Album Review: Alessio Bax plays Beethoven’s Piano Concerto No. 5 with Southbank Sinfonia on Signum

This is a humble unfussy interpretation of Beethoven’s fifth piano concerto given by Alessio Bax with the Southbank Sinfonia and their principal conductor Simon Over.

Bax is a good match for the rich sonorities and sometimes complex demands of Beethoven’s writing. He avoids the temptation of self-indulgence, presenting a clean immediate interpretation of the material that helps demystify the work. Legatos sections have a graceful fluidity, and the articulation a business-like precision. The rubatos (in the Beethoven concerto and throughout the album in fact) are textbook Bax too – just the right amount of pull-back of speed before returning back to the original intent. That gives the interpretation a beguiling human quality too. 

The wind and brass dominate throughout the first movement (the strings seem low in the mix – perhaps they needed a few more players to balance things out). Their chance to shine is undoubtedly at the beginning of the second movement where the main subject is a collective stage whisper ahead of the piano entry. Throughout the second movement the strings appear to gain in terms of balance, though the wind and brass are still strong.

A near-equilibrium is reached in the third movement between the two orchestra sections suggesting the entire work has been a tussle for the attention of the piano solo line.

A big hand must go to the timpani player Louise Goodwin whose delicately articulated phrase (the rhythmic material underpinning the entire concerto) is something to behold.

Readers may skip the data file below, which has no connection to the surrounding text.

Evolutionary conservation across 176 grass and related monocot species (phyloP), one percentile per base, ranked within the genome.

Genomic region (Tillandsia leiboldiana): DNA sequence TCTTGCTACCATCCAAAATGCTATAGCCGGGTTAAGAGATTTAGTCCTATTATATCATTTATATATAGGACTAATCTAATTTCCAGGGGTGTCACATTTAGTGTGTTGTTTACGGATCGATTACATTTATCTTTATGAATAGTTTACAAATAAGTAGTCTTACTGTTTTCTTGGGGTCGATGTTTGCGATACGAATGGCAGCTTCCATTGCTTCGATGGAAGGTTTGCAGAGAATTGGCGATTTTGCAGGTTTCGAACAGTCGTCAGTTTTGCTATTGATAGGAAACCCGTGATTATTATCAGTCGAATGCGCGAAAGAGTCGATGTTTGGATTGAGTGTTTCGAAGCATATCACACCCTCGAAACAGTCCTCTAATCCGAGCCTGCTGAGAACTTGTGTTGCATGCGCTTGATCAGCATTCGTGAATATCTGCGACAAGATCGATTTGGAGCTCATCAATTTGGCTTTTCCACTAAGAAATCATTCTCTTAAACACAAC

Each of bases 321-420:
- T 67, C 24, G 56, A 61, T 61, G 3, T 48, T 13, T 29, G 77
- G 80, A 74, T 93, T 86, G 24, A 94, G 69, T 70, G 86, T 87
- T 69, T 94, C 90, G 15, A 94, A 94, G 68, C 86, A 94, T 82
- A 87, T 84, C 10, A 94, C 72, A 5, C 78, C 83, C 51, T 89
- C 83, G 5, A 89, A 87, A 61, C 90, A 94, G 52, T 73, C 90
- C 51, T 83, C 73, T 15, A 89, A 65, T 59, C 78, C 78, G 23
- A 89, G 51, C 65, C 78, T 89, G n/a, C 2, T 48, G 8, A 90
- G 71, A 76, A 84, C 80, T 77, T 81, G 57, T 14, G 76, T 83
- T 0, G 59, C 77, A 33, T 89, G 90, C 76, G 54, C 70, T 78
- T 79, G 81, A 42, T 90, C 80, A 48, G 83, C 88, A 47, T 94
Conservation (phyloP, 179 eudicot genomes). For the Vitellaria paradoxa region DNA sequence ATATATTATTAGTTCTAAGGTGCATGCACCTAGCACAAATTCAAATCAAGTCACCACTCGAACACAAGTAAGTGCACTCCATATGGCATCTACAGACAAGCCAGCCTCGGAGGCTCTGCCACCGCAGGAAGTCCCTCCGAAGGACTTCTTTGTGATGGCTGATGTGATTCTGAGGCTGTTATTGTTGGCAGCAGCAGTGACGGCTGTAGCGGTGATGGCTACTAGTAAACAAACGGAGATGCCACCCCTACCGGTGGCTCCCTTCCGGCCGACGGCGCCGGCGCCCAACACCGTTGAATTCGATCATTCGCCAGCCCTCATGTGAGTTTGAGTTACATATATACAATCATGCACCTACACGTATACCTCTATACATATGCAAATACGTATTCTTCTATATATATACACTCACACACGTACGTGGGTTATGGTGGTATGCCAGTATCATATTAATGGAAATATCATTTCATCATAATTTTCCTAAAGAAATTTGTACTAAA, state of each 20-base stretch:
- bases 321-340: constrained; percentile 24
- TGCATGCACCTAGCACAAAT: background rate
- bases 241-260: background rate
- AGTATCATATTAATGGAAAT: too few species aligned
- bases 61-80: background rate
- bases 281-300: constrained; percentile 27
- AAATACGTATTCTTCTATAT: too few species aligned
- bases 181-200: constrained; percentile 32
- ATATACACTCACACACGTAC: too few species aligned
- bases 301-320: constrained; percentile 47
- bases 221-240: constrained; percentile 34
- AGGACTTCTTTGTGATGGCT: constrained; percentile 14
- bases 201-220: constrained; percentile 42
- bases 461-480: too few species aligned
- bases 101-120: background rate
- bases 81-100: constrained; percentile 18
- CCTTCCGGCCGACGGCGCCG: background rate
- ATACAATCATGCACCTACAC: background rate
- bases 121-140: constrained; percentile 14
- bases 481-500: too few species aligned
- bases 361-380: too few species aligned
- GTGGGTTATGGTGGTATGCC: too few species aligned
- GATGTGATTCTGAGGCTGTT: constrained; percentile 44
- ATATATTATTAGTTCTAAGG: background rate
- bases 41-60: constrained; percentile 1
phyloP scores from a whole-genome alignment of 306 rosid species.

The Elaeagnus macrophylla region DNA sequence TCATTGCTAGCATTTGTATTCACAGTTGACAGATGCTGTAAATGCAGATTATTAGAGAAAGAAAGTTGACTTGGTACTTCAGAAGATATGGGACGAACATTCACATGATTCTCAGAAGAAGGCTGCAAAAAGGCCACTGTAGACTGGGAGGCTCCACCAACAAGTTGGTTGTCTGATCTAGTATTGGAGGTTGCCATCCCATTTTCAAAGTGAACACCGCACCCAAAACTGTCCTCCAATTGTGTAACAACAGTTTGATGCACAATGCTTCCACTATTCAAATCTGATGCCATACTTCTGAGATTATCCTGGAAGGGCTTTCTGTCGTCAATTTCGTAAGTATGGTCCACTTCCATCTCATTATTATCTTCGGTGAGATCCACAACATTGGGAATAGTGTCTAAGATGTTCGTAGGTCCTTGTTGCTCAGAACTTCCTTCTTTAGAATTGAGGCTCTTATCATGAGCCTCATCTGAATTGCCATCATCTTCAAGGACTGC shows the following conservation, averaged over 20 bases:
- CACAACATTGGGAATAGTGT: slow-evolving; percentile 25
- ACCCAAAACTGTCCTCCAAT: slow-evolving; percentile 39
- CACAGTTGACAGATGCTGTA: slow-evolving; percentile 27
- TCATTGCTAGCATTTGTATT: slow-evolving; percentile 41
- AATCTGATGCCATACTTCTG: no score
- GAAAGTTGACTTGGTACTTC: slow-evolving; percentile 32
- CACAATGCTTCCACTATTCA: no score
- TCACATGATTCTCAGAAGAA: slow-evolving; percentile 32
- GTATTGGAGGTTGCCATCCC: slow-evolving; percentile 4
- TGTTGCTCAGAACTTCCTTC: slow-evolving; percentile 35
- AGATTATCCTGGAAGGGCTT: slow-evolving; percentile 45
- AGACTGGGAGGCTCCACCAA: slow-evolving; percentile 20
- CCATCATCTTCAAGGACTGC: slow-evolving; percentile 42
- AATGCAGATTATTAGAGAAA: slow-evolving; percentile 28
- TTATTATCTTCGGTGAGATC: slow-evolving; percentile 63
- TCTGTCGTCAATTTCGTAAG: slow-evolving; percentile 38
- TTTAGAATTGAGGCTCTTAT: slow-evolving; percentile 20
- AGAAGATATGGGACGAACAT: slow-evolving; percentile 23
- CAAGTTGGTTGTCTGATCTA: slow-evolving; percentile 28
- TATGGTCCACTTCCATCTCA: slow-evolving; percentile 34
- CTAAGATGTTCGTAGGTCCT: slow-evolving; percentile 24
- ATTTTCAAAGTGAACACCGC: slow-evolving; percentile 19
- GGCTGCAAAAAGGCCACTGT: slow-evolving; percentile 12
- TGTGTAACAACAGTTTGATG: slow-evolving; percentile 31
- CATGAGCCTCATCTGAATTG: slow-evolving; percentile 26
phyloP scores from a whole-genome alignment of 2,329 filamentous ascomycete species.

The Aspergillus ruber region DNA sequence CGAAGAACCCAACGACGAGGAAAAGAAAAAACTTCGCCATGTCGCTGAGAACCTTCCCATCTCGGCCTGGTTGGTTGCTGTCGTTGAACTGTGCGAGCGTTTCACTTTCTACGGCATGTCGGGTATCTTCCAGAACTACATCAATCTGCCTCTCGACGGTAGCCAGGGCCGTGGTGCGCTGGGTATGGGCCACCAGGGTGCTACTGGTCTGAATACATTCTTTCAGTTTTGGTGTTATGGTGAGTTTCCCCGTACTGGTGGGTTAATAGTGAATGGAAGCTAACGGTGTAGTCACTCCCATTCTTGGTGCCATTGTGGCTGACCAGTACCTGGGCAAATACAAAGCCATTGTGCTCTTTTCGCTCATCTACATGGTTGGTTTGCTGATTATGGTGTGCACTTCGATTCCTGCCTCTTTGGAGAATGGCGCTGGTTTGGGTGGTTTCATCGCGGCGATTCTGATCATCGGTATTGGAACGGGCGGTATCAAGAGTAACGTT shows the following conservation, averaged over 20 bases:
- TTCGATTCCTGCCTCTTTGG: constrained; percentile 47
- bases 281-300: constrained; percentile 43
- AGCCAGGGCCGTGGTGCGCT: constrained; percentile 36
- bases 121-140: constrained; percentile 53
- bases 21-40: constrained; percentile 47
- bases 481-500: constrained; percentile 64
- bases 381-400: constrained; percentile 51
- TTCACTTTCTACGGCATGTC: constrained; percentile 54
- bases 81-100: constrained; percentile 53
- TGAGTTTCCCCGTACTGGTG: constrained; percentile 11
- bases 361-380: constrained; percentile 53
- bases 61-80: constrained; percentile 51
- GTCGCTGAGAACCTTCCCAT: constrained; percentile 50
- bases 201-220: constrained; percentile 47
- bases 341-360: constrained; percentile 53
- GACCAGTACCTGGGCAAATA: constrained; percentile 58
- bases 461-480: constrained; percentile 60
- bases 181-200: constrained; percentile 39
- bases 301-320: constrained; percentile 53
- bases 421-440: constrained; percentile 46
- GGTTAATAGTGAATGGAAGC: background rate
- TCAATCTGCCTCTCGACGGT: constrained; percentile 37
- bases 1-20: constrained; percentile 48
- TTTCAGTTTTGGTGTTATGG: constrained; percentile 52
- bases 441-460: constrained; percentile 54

The other half of the album sees Alessio Bax on his own, opening with a Bach-infused F minor Prelude – is followed by Beethoven’s compact and little heard piano sonata number 27. Both works are for me the pleasing elements on this album. The second and concluding movement of the sonata in particular is especially charming, at various stages giving Bax an opportunity to display his trademark fluid legatos and unfussy rubatos.

The Contredanses are curious things that motor along at a gentile pace, and are a fascinating listening study, but not necessarily a fulfilling listen. The concluding Polonaise repays the listener with something a little more resolute.

Alessio Bax playing Beethoven Piano Concerto No. 5 (with the Southbank Sinfonia conducted by Simon Over) and works for solo piano is released on Signum Classics and available via Spotify.

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